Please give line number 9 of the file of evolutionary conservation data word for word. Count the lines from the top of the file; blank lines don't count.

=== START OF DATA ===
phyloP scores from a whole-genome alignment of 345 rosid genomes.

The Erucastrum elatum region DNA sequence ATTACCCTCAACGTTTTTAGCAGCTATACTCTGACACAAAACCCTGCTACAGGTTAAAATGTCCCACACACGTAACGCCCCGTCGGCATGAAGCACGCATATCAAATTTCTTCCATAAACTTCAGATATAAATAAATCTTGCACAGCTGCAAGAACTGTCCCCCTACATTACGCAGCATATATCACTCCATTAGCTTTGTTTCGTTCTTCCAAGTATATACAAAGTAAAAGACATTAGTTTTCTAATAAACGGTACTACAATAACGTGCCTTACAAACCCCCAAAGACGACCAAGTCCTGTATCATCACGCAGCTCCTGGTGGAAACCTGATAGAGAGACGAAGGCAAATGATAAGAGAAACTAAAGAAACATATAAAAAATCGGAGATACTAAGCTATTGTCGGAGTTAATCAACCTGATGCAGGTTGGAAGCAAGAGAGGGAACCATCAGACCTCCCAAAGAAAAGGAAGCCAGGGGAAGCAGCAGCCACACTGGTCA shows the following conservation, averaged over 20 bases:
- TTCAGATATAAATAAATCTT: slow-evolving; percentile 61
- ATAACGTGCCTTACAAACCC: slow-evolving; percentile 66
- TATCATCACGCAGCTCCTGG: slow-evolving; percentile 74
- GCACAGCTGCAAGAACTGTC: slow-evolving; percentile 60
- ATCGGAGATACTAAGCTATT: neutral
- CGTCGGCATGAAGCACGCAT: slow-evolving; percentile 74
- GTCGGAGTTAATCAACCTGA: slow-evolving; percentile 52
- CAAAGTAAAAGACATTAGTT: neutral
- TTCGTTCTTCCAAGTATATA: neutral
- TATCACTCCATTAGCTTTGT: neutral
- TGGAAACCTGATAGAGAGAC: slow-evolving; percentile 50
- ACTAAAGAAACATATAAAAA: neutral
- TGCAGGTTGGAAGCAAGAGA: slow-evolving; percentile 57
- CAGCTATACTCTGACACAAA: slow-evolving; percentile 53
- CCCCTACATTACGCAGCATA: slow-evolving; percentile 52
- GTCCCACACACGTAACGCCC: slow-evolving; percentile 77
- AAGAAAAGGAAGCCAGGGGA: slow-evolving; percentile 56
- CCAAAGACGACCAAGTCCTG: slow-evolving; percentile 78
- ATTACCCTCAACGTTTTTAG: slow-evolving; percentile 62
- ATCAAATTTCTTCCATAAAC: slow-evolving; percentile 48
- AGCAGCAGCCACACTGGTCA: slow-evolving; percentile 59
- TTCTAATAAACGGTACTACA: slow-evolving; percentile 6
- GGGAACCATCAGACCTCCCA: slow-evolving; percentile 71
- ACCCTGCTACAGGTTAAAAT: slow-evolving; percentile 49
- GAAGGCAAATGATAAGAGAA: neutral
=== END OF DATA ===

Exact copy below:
- GTCGGAGTTAATCAACCTGA: slow-evolving; percentile 52